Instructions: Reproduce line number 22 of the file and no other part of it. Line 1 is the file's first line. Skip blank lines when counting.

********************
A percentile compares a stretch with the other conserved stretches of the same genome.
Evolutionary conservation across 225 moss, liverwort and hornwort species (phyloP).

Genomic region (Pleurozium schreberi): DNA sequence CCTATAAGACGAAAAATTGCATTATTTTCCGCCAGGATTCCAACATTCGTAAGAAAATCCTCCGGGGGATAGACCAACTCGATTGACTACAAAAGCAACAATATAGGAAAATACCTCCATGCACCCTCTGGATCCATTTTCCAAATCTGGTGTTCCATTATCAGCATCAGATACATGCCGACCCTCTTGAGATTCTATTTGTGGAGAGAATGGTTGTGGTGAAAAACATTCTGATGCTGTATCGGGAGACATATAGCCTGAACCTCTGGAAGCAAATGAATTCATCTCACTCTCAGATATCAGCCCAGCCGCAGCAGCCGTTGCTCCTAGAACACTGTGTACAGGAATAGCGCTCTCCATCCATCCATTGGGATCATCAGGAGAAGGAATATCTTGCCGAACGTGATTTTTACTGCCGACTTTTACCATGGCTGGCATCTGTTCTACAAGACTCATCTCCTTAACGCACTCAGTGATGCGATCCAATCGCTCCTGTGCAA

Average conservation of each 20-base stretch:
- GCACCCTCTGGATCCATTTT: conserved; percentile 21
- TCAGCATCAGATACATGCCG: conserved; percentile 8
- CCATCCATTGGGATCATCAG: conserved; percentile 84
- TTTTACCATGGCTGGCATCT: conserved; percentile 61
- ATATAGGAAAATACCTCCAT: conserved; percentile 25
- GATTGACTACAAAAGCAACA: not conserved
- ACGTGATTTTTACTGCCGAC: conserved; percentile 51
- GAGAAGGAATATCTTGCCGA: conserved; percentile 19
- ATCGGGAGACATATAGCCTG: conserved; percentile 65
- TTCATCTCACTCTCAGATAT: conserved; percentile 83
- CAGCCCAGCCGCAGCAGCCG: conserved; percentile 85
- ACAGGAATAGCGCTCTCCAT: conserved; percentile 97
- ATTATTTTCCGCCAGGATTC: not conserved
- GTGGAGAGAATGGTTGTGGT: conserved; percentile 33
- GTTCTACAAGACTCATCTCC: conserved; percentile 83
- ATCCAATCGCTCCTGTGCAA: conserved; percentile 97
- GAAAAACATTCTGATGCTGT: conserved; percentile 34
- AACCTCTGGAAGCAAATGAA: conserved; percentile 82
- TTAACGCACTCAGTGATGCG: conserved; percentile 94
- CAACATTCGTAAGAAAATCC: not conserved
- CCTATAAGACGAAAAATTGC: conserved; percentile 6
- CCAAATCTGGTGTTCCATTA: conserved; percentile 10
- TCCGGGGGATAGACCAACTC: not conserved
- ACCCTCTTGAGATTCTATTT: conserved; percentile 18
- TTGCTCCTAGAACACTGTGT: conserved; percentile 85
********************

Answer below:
- AACCTCTGGAAGCAAATGAA: conserved; percentile 82